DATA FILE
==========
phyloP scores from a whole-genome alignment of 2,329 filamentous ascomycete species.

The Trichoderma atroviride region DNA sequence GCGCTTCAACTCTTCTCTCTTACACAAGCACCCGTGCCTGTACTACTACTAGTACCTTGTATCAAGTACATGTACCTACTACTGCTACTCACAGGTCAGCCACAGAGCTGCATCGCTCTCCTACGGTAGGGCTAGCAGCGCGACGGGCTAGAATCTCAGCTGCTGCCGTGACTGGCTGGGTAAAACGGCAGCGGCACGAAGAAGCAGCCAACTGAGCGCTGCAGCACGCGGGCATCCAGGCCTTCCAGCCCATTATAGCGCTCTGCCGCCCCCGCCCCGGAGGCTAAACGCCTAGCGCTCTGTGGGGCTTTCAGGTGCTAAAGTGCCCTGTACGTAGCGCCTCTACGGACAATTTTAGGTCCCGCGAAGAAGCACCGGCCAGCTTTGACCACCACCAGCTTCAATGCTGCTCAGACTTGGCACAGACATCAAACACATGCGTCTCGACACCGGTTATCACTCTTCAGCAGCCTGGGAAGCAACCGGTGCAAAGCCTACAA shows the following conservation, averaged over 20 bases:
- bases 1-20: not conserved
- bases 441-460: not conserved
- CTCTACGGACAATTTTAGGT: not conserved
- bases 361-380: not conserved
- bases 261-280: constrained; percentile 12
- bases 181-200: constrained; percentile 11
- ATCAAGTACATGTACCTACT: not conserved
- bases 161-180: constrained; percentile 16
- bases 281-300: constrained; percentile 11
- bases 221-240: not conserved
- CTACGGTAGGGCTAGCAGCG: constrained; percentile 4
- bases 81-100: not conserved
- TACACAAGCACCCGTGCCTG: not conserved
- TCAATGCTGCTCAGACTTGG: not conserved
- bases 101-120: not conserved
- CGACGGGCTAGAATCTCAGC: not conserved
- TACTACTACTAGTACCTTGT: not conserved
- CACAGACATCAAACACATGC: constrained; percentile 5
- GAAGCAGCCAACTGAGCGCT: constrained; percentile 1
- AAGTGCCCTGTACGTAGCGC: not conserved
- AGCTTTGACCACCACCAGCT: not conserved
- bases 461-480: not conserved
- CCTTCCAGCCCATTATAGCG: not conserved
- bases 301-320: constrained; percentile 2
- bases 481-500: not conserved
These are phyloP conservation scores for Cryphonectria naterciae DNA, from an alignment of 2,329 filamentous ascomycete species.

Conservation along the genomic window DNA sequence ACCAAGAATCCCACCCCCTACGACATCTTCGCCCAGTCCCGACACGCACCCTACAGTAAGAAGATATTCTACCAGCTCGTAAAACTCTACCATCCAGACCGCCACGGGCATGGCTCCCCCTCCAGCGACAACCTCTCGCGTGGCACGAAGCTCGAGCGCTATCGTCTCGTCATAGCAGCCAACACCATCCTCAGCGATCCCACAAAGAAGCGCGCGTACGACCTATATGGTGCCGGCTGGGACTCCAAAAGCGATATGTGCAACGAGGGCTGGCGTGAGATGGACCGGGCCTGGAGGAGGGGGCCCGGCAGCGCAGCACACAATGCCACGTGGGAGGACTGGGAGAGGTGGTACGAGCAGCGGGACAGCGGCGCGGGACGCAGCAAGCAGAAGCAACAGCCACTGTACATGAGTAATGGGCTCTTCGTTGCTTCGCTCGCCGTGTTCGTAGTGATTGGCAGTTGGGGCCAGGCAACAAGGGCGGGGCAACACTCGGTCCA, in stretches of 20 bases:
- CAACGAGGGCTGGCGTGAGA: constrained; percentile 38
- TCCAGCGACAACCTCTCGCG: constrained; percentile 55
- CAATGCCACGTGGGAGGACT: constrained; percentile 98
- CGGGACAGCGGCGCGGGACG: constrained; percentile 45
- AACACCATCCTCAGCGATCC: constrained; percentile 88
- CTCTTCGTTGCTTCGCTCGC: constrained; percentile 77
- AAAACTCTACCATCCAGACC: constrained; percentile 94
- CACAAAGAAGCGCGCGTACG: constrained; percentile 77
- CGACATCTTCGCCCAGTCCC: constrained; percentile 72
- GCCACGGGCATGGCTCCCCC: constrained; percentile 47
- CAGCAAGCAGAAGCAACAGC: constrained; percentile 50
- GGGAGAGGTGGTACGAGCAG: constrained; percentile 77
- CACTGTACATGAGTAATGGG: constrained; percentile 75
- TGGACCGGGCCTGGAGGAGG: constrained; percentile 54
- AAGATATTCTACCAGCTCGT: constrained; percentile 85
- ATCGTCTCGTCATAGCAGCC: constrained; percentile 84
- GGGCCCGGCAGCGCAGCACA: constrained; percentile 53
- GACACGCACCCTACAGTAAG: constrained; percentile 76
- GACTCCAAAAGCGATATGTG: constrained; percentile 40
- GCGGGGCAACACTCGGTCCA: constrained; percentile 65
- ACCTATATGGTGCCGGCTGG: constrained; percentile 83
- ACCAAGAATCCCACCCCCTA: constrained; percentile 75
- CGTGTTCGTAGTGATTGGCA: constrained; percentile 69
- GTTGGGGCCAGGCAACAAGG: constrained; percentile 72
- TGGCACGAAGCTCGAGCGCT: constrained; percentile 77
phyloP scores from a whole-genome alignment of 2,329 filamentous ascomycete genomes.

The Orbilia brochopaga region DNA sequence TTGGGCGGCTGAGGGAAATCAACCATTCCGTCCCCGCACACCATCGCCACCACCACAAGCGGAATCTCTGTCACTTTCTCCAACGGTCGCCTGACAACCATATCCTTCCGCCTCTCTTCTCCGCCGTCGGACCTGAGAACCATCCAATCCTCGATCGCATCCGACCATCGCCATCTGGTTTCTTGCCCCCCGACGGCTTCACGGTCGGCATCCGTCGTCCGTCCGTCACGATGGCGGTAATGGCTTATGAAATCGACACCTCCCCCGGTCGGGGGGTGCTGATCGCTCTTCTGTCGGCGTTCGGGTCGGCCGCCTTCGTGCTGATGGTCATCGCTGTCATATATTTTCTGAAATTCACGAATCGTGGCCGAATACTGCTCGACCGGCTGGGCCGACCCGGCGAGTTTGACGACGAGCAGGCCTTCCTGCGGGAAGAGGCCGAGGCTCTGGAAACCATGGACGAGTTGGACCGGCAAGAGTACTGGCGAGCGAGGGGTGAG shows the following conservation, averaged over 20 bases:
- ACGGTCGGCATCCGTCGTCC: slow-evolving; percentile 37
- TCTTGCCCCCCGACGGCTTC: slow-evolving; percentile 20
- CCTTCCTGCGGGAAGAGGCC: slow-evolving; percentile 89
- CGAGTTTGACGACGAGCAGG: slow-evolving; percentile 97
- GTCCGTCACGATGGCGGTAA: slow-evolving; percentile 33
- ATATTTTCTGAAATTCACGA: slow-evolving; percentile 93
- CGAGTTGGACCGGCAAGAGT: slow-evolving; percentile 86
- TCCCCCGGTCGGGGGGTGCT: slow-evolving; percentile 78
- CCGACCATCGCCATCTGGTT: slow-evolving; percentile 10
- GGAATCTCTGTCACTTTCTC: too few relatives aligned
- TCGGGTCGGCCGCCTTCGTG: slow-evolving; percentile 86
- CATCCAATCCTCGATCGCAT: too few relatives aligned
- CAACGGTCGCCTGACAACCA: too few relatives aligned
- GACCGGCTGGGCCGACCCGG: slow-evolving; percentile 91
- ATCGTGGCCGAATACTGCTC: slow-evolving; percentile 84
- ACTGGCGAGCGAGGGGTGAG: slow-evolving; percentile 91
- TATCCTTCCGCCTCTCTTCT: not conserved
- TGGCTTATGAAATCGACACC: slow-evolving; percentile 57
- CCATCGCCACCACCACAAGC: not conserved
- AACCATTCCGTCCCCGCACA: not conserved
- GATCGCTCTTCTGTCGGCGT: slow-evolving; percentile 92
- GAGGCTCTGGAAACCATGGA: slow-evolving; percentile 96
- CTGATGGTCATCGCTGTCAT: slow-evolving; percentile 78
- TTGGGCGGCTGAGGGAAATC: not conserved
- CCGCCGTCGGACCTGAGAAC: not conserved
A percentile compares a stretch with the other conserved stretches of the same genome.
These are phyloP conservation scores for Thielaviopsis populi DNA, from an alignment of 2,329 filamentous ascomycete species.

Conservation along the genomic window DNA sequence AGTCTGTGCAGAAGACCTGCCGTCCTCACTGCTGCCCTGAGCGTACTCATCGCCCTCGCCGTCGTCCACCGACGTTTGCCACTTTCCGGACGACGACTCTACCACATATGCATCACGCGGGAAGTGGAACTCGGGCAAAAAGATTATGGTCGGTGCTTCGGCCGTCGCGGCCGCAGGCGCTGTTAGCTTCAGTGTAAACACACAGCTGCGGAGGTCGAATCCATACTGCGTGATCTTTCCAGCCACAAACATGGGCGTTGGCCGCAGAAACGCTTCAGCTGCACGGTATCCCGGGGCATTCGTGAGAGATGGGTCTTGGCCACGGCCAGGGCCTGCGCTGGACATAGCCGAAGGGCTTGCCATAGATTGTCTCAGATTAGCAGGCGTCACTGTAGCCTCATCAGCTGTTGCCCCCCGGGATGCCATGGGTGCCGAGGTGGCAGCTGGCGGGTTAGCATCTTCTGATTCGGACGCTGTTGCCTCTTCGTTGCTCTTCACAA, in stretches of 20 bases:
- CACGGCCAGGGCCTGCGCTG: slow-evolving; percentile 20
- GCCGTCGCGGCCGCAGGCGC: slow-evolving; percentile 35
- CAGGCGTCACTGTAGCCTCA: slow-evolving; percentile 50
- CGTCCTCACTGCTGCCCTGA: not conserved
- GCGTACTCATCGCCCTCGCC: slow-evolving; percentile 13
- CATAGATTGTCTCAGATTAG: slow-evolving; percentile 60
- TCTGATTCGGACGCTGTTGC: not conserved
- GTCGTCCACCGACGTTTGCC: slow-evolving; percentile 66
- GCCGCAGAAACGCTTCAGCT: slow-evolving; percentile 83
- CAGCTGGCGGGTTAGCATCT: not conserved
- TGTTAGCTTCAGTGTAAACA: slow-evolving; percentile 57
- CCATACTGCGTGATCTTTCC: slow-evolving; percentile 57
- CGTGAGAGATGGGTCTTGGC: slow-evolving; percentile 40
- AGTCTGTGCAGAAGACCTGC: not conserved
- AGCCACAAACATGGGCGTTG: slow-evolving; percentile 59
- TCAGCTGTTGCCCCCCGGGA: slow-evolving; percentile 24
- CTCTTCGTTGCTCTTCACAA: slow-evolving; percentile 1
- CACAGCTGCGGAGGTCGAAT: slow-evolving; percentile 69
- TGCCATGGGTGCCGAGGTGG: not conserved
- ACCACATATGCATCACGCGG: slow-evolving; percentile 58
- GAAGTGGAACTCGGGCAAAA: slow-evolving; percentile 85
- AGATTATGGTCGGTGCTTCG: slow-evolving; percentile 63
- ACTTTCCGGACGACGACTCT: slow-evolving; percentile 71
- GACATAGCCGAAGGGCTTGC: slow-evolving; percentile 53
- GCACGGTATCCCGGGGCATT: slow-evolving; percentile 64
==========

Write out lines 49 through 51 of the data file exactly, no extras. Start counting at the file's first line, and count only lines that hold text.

- GCGGGGCAACACTCGGTCCA: constrained; percentile 65
- ACCTATATGGTGCCGGCTGG: constrained; percentile 83
- ACCAAGAATCCCACCCCCTA: constrained; percentile 75